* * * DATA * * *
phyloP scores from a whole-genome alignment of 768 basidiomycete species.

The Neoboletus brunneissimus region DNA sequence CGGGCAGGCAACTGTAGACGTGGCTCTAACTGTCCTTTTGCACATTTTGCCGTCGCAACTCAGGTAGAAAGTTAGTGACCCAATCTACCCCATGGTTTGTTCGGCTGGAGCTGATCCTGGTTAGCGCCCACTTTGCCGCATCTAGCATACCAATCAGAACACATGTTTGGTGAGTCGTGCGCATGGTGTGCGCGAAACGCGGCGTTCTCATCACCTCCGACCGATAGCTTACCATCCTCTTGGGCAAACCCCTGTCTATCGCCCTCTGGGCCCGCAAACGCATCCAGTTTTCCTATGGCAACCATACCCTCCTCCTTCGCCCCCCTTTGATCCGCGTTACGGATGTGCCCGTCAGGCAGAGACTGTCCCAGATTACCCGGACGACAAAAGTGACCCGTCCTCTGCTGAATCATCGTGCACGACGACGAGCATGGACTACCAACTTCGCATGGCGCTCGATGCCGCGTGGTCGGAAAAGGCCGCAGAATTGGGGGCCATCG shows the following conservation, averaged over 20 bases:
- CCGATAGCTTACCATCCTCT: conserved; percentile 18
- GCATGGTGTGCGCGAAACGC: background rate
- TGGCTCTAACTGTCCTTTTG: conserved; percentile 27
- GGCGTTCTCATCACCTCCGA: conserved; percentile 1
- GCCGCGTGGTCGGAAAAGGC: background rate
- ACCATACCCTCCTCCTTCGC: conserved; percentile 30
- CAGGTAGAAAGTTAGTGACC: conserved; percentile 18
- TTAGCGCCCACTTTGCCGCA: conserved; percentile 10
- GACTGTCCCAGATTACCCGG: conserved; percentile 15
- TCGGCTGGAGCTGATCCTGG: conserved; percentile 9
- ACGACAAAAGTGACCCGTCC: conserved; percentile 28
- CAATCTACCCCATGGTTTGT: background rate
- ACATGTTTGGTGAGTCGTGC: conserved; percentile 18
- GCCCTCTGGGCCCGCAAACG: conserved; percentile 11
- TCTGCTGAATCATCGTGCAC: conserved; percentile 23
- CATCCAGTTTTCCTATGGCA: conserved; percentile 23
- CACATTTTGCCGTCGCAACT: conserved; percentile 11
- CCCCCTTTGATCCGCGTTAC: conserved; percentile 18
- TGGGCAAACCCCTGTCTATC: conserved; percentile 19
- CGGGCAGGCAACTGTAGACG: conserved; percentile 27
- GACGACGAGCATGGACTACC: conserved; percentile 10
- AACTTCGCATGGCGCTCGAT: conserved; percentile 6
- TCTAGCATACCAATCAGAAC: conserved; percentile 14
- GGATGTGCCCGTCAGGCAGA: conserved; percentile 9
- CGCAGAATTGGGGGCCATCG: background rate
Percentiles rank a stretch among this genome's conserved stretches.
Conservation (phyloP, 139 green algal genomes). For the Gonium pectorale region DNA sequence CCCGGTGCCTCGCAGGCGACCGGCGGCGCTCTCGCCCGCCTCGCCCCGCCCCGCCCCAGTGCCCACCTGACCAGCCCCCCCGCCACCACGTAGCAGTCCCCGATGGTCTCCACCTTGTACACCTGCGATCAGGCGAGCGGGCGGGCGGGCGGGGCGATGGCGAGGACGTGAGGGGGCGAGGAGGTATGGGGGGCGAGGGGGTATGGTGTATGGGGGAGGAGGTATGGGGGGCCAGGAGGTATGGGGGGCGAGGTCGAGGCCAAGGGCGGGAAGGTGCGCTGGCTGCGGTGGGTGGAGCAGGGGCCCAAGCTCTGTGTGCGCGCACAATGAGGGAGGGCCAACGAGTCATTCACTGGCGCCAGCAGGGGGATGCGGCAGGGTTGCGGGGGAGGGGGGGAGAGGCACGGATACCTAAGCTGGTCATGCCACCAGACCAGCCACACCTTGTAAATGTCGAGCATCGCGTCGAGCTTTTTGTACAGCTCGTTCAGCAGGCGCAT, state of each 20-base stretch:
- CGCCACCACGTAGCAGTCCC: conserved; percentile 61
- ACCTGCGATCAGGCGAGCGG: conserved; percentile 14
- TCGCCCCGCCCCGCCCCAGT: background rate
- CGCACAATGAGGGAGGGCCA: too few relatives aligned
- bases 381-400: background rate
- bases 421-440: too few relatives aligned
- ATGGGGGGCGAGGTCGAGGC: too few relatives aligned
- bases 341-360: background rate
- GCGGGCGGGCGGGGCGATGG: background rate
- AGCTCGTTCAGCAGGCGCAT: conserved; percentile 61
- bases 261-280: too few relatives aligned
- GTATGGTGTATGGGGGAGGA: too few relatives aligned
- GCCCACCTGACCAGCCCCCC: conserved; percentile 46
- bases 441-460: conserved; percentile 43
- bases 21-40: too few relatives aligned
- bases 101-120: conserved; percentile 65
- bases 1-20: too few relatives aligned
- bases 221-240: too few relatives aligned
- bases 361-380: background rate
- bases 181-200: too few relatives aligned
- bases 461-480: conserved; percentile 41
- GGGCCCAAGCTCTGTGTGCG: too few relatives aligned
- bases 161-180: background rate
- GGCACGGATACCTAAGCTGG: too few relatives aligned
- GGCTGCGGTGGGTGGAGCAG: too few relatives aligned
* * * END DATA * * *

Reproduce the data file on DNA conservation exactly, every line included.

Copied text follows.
phyloP scores from a whole-genome alignment of 768 basidiomycete species.

The Neoboletus brunneissimus region DNA sequence CGGGCAGGCAACTGTAGACGTGGCTCTAACTGTCCTTTTGCACATTTTGCCGTCGCAACTCAGGTAGAAAGTTAGTGACCCAATCTACCCCATGGTTTGTTCGGCTGGAGCTGATCCTGGTTAGCGCCCACTTTGCCGCATCTAGCATACCAATCAGAACACATGTTTGGTGAGTCGTGCGCATGGTGTGCGCGAAACGCGGCGTTCTCATCACCTCCGACCGATAGCTTACCATCCTCTTGGGCAAACCCCTGTCTATCGCCCTCTGGGCCCGCAAACGCATCCAGTTTTCCTATGGCAACCATACCCTCCTCCTTCGCCCCCCTTTGATCCGCGTTACGGATGTGCCCGTCAGGCAGAGACTGTCCCAGATTACCCGGACGACAAAAGTGACCCGTCCTCTGCTGAATCATCGTGCACGACGACGAGCATGGACTACCAACTTCGCATGGCGCTCGATGCCGCGTGGTCGGAAAAGGCCGCAGAATTGGGGGCCATCG shows the following conservation, averaged over 20 bases:
- CCGATAGCTTACCATCCTCT: conserved; percentile 18
- GCATGGTGTGCGCGAAACGC: background rate
- TGGCTCTAACTGTCCTTTTG: conserved; percentile 27
- GGCGTTCTCATCACCTCCGA: conserved; percentile 1
- GCCGCGTGGTCGGAAAAGGC: background rate
- ACCATACCCTCCTCCTTCGC: conserved; percentile 30
- CAGGTAGAAAGTTAGTGACC: conserved; percentile 18
- TTAGCGCCCACTTTGCCGCA: conserved; percentile 10
- GACTGTCCCAGATTACCCGG: conserved; percentile 15
- TCGGCTGGAGCTGATCCTGG: conserved; percentile 9
- ACGACAAAAGTGACCCGTCC: conserved; percentile 28
- CAATCTACCCCATGGTTTGT: background rate
- ACATGTTTGGTGAGTCGTGC: conserved; percentile 18
- GCCCTCTGGGCCCGCAAACG: conserved; percentile 11
- TCTGCTGAATCATCGTGCAC: conserved; percentile 23
- CATCCAGTTTTCCTATGGCA: conserved; percentile 23
- CACATTTTGCCGTCGCAACT: conserved; percentile 11
- CCCCCTTTGATCCGCGTTAC: conserved; percentile 18
- TGGGCAAACCCCTGTCTATC: conserved; percentile 19
- CGGGCAGGCAACTGTAGACG: conserved; percentile 27
- GACGACGAGCATGGACTACC: conserved; percentile 10
- AACTTCGCATGGCGCTCGAT: conserved; percentile 6
- TCTAGCATACCAATCAGAAC: conserved; percentile 14
- GGATGTGCCCGTCAGGCAGA: conserved; percentile 9
- CGCAGAATTGGGGGCCATCG: background rate
Percentiles rank a stretch among this genome's conserved stretches.
Conservation (phyloP, 139 green algal genomes). For the Gonium pectorale region DNA sequence CCCGGTGCCTCGCAGGCGACCGGCGGCGCTCTCGCCCGCCTCGCCCCGCCCCGCCCCAGTGCCCACCTGACCAGCCCCCCCGCCACCACGTAGCAGTCCCCGATGGTCTCCACCTTGTACACCTGCGATCAGGCGAGCGGGCGGGCGGGCGGGGCGATGGCGAGGACGTGAGGGGGCGAGGAGGTATGGGGGGCGAGGGGGTATGGTGTATGGGGGAGGAGGTATGGGGGGCCAGGAGGTATGGGGGGCGAGGTCGAGGCCAAGGGCGGGAAGGTGCGCTGGCTGCGGTGGGTGGAGCAGGGGCCCAAGCTCTGTGTGCGCGCACAATGAGGGAGGGCCAACGAGTCATTCACTGGCGCCAGCAGGGGGATGCGGCAGGGTTGCGGGGGAGGGGGGGAGAGGCACGGATACCTAAGCTGGTCATGCCACCAGACCAGCCACACCTTGTAAATGTCGAGCATCGCGTCGAGCTTTTTGTACAGCTCGTTCAGCAGGCGCAT, state of each 20-base stretch:
- CGCCACCACGTAGCAGTCCC: conserved; percentile 61
- ACCTGCGATCAGGCGAGCGG: conserved; percentile 14
- TCGCCCCGCCCCGCCCCAGT: background rate
- CGCACAATGAGGGAGGGCCA: too few relatives aligned
- bases 381-400: background rate
- bases 421-440: too few relatives aligned
- ATGGGGGGCGAGGTCGAGGC: too few relatives aligned
- bases 341-360: background rate
- GCGGGCGGGCGGGGCGATGG: background rate
- AGCTCGTTCAGCAGGCGCAT: conserved; percentile 61
- bases 261-280: too few relatives aligned
- GTATGGTGTATGGGGGAGGA: too few relatives aligned
- GCCCACCTGACCAGCCCCCC: conserved; percentile 46
- bases 441-460: conserved; percentile 43
- bases 21-40: too few relatives aligned
- bases 101-120: conserved; percentile 65
- bases 1-20: too few relatives aligned
- bases 221-240: too few relatives aligned
- bases 361-380: background rate
- bases 181-200: too few relatives aligned
- bases 461-480: conserved; percentile 41
- GGGCCCAAGCTCTGTGTGCG: too few relatives aligned
- bases 161-180: background rate
- GGCACGGATACCTAAGCTGG: too few relatives aligned
- GGCTGCGGTGGGTGGAGCAG: too few relatives aligned